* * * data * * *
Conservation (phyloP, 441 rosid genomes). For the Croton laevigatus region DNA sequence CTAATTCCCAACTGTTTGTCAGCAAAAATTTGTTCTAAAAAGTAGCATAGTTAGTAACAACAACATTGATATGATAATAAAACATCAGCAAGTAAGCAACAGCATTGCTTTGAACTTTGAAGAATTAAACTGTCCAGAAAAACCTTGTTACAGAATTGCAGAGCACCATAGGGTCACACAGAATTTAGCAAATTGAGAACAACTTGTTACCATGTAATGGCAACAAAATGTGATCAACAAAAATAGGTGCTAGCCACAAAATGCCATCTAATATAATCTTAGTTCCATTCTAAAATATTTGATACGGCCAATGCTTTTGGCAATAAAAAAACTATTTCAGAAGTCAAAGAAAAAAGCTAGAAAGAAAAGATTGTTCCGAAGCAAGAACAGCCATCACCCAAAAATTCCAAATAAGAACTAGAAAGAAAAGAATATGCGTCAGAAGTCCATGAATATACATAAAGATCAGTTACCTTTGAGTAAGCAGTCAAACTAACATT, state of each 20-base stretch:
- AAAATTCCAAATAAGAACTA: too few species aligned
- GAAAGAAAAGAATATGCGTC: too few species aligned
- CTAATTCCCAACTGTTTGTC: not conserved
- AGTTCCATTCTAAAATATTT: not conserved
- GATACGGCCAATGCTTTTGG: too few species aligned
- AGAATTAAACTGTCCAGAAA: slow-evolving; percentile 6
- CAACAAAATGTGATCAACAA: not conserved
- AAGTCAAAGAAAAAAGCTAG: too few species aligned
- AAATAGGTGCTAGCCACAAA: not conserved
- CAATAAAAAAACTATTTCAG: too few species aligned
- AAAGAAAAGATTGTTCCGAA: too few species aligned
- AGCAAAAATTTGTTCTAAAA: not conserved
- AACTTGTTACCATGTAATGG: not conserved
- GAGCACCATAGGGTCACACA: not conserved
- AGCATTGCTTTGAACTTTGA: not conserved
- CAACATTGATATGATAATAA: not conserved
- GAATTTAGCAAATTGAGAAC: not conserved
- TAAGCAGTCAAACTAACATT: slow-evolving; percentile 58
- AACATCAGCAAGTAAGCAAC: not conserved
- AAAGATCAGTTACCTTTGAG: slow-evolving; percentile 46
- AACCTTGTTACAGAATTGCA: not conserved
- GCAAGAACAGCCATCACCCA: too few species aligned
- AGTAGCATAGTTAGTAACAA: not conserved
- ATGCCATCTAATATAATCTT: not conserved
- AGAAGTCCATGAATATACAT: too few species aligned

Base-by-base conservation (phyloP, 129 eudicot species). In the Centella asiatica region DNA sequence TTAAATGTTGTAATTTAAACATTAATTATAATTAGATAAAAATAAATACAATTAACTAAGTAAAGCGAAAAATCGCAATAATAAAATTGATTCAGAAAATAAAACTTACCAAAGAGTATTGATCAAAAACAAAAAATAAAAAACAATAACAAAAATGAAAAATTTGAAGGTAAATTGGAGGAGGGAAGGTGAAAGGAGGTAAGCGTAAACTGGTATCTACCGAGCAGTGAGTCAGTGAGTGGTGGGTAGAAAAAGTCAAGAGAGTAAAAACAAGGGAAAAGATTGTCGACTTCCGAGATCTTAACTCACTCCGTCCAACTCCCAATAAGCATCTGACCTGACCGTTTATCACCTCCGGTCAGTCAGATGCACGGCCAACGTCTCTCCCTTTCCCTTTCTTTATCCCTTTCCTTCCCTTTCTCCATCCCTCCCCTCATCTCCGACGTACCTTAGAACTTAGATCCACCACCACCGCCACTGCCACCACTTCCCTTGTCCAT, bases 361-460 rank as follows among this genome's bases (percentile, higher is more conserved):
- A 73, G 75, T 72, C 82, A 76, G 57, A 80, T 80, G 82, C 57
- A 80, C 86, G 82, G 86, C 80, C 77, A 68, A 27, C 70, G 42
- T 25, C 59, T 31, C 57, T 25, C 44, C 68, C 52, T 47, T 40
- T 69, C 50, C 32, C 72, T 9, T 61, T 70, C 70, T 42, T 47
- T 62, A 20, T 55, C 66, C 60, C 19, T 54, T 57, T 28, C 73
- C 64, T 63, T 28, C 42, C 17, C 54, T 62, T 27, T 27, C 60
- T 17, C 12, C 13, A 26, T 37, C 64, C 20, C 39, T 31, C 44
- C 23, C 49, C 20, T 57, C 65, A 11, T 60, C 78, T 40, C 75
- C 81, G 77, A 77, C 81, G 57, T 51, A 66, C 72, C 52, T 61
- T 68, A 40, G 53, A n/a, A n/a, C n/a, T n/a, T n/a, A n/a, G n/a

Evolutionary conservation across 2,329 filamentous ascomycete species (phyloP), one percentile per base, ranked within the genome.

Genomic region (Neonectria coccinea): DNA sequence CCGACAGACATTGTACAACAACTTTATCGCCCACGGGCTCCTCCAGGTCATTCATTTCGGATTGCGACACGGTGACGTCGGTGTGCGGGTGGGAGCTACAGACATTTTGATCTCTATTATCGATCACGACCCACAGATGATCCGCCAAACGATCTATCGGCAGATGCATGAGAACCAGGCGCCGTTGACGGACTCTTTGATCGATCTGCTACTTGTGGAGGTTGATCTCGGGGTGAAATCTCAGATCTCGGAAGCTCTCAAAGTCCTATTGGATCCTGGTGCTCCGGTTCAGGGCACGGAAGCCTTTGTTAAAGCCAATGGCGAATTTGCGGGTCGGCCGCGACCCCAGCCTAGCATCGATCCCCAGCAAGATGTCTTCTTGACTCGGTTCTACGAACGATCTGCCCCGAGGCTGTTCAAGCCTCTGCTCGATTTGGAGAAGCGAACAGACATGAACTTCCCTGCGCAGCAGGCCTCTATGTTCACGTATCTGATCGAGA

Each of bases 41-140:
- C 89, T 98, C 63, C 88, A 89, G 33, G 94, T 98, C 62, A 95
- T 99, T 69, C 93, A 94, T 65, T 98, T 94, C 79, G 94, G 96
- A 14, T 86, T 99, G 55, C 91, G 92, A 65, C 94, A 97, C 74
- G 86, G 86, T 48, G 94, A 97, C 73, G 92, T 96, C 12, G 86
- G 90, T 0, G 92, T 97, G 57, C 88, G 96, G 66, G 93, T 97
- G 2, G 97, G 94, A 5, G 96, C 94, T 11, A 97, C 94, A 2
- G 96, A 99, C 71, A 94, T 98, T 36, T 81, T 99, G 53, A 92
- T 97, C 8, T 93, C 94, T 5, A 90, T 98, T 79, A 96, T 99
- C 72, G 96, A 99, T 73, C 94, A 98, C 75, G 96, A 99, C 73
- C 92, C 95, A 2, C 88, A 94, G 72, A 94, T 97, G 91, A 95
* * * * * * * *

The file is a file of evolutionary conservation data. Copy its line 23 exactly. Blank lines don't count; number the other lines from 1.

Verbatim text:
- GCAAGAACAGCCATCACCCA: too few species aligned